During the famine Yosef collected all the money in both Egypt and Canaan. In the following year Yosef acquired ownership of all the land in Egypt (except the priests') for Paro, but it says nothing about land beyond Egypt. If those in Canaan had already spent all their money and the famine continued for several more years, what did they do? Did they all leave (or die)? Did they find some other way to eat and, if so, what was it?

Rashi on v19 says:

and give [us] seed-: [with which] to sow the soil. Although Joseph said,“and [for] another five years there will be neither plowing nor harvest” (Gen. 45:6), as soon as Jacob came to Egypt, blessing came with his arrival, and they started to sow, and the famine ended. So we learned in the Tosefta of Sotah (10:1-3).

But that doesn't seem like it helps Canaan -- Yaakov left there, after all, so if the blessing is location-dependent things would have gotten even worse in Canaan. And even if Yaakov's arrival ended the famine everywhere, it apparently wasn't immediate because the people sold their land after his arrival -- so Canaan is presumably still affected too.

  • 1
    even before yaakov left canaan people were going down to egypt to buy food. It stands to reason they would have continued doing so until their food started growing again.
    – Menachem
    Dec 23, 2012 at 23:37
  • Right, they were buying food, but then Yosef had collected all the money in Canaan. So what did they pay with? Dec 24, 2012 at 2:35
  • See the Ramban 47:18 - hebrewbooks.org/pdfpager.aspx?req=9597&pgnum=608 , who says a couple interesting things. 1) The famine only stopped in the land of Egypt, not Canaan. If it would stop everywhere, people would doubt Yosef's interpretation of the dream. people saw that it stopped in Egypt due to Yaakov, but continued everywhere else. (It also continued in Egypt after Yaakov passed away) 2) The Rambam also explains that the money lasted 5 years, and the last two years they sold their cattle to pay for grain.
    – Menachem
    Dec 24, 2012 at 3:33

2 Answers 2


A couple of Mefarshim address this question (link here):

Radak suggests that the Kena'anim went elsewhere (and presumably paid with their belongings, as they had no money left).

Netziv suggests that there were some edible crops growing in Kena'an, and that although they were really only fit for animal consumption, they began to eat them when they had no money left.

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    Netsiv explains why Pharo didn't seem to own any land in Cnaan great answer
    – user15464
    Dec 16, 2018 at 20:44

Dr. Yitzchak Meitlis suggests an answer in his book Parashat Derachim, pp. 126-130. Here's a summary:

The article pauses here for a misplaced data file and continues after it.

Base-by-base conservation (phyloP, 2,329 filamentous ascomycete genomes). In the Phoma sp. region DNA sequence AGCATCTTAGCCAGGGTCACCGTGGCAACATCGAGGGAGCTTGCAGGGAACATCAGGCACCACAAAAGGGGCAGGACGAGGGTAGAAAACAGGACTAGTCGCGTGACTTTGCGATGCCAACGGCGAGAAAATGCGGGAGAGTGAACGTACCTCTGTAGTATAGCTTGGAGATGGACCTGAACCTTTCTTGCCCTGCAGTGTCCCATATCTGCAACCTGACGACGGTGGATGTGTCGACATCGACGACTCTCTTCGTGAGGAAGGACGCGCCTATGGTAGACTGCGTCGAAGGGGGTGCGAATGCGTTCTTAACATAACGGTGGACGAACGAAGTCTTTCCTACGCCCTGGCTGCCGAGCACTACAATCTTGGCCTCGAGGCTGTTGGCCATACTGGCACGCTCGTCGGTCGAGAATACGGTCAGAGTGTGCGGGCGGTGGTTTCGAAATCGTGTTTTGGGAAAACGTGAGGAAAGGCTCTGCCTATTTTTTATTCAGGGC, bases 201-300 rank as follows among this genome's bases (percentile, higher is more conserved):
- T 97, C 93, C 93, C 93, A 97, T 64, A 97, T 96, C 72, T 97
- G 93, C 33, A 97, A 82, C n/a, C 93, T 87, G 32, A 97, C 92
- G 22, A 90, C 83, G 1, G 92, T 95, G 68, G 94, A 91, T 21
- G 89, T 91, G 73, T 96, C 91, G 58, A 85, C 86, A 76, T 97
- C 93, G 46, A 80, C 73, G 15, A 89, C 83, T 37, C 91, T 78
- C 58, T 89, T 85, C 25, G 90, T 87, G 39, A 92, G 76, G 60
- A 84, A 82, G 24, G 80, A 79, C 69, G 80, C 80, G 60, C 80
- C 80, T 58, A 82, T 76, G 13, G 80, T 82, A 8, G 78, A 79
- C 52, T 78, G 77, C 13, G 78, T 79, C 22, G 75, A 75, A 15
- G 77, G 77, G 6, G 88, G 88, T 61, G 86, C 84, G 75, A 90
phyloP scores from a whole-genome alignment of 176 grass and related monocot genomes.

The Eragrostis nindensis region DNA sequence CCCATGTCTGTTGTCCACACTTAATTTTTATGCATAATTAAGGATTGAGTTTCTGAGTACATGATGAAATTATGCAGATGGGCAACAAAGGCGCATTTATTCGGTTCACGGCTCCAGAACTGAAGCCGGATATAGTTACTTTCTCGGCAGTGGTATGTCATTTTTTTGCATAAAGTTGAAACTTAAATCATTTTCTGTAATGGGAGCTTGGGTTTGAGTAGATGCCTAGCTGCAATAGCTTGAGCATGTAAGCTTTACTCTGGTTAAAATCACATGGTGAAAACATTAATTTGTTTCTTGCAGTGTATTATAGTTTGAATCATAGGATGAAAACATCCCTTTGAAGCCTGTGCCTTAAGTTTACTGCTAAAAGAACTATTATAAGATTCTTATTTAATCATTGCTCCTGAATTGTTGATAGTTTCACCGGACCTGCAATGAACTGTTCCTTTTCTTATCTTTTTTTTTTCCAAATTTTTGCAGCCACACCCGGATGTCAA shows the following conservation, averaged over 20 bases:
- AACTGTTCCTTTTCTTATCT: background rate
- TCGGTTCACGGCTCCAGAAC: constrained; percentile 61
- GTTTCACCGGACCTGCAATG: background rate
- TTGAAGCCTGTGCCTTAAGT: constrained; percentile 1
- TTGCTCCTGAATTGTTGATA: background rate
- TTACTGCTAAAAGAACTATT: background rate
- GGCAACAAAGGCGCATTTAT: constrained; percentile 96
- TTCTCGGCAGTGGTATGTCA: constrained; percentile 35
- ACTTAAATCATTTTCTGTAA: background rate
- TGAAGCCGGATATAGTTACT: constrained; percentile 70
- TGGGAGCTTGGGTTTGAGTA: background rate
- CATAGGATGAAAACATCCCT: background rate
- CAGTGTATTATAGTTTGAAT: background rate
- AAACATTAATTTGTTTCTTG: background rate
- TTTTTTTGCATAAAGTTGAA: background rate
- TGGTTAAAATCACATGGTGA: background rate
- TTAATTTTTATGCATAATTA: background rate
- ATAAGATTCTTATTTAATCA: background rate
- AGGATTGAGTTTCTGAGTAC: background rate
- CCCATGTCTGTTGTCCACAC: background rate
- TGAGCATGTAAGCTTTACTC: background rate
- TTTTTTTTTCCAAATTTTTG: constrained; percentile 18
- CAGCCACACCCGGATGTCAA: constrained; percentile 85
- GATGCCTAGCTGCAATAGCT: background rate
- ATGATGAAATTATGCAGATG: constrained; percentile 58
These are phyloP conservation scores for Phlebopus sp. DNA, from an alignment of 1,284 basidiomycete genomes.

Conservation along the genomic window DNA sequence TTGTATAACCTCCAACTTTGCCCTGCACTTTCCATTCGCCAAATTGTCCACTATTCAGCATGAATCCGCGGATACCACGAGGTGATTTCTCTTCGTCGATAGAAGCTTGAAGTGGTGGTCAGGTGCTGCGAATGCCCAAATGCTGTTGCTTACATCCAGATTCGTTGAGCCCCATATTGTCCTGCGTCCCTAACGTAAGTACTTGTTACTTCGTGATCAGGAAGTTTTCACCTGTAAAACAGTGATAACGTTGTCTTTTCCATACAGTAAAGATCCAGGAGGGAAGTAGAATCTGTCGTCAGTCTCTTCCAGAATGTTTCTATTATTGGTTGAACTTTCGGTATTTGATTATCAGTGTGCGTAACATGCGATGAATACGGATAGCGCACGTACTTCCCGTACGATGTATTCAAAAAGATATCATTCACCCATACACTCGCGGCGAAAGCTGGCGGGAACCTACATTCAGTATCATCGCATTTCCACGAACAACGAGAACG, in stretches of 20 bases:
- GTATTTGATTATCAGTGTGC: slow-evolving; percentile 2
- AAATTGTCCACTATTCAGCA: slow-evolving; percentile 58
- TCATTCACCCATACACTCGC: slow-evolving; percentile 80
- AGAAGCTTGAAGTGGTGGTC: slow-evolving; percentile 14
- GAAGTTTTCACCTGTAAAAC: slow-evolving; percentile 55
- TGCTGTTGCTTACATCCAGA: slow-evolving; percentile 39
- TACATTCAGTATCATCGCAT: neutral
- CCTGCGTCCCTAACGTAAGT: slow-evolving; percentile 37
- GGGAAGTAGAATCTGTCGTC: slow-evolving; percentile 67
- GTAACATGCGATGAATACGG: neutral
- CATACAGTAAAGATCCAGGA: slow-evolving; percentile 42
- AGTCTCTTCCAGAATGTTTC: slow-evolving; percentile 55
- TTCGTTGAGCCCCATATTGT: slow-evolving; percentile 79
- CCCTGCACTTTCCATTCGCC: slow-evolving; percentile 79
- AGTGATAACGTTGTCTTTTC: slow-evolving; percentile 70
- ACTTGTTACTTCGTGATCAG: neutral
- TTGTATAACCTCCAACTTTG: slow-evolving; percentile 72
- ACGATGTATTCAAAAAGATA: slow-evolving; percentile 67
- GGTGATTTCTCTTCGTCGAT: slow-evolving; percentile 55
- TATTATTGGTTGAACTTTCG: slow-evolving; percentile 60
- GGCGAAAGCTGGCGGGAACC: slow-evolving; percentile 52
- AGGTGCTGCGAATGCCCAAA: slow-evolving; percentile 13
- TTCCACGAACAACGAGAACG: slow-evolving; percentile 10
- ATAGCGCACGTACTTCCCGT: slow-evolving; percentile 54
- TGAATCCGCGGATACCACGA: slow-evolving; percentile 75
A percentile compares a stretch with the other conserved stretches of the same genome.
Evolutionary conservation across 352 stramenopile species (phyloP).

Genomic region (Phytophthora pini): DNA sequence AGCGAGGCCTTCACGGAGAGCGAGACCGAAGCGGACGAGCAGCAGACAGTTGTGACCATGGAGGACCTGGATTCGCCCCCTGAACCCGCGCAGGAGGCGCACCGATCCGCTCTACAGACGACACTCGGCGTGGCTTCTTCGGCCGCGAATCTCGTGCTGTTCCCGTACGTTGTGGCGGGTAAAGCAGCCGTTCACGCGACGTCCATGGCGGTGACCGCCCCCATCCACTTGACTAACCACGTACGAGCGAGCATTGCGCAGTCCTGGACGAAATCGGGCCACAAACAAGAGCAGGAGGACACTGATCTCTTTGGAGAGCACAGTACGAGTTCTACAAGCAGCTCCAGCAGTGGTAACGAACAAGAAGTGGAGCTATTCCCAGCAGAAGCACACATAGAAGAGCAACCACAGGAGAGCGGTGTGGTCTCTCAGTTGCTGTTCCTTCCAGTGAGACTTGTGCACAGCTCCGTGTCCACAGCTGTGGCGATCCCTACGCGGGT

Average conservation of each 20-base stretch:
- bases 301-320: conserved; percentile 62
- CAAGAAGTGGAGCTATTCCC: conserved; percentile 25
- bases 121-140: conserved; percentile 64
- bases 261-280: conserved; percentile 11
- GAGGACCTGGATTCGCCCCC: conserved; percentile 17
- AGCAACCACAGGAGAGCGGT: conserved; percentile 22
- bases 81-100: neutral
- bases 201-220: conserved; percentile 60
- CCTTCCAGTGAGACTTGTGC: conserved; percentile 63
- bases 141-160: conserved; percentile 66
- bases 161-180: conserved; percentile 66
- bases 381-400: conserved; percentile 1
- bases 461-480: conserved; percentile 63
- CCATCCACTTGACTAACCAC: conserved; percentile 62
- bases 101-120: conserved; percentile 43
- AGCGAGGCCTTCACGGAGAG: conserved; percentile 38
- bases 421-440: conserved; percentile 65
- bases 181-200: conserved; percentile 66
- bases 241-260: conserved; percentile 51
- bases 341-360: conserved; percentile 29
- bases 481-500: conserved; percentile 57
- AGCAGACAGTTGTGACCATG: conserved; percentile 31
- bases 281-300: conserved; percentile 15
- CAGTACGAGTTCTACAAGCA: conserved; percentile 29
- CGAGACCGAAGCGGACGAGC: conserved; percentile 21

The Netziv's answer is difficult because the Torah literally says: "But the famine in the land was severe."

Instead he suggests that an answer may be found in the differences of climate between the two countries:

Rain comes to Canaan (what is now Israel) mostly from the Icelandic Low. The winds carry the cold air and reach this area around wintertime, which is why it rains here in the winter. Egypt, on the other hand, barely gets any rain year-round. The primary water source in Egypt, to this day, is the Nile. Egyptian farming is based on canals that are ready to lead water during the rise of water levels from the Nile to the fields. It was only when the fields were soaked in water that the Egyptians sowed their seeds.

Summer monsoon rains in Ethiopia are what cause the Nile to overflow and water the fields. The rise in water levels typically happens around fall, circa Elul-time. During Tishrei and Cheshvan the water flows to the fields and soaks them, and only then are the locals able to sow their fields.

Having explained this, we can now understand what happened during the famine:

The famine started in Canaan because rain didn't fall in the winter. Meanwhile, in Egypt there was still produce because Egyptian farming was based on rain from the previous summer. It was only when the next summer's monsoons didn't come and the Nile didn't overflow during the fall and early winter of the next year that the famine came to Egypt as well. This can be seen in the verses as well:

"And the seven years of famine set in, just as Joseph had foretold. There was famine in all lands, but throughout the land of Egypt there was bread." (Beresheet 41:54)

And only after does it say:

"And when all the land of Egypt felt the hunger, the people cried out to Pharaoh for bread; and Pharaoh said to all the Egyptians, “Go to Joseph; whatever he tells you, you shall do.”" (ibid. 55)

Therefore, the famine first began in the lands around Egypt, and only a later did it arrive in Egypt as well. That means that the famine ended in the same order, too:

During the winter, rains began falling in Canaan, while in Egypt the monsoons would only come the following summer. So only a year after Canaan once again had crops could the Egyptians eat their own crops. In the time between the end of the Canaanite famine and the end of the Egyptian famine, the Egyptians were forced to sell their land.

This explanation helps in understanding the following verse:

"Let us not perish before your eyes, both we and our land. Take us and our land in exchange for bread, and we with our land will be serfs to Pharaoh; provide the seed, that we may live and not die, and that the land may not become a waste.”" (ibid. 47:19)

What good would sowing seeds be if there was no water? Rather, we may say that at this point the Egyptians heard that the rain had returned to Canaan and they knew that in year's time they'd also get monsoon water from the Nile and wished to ready the land.

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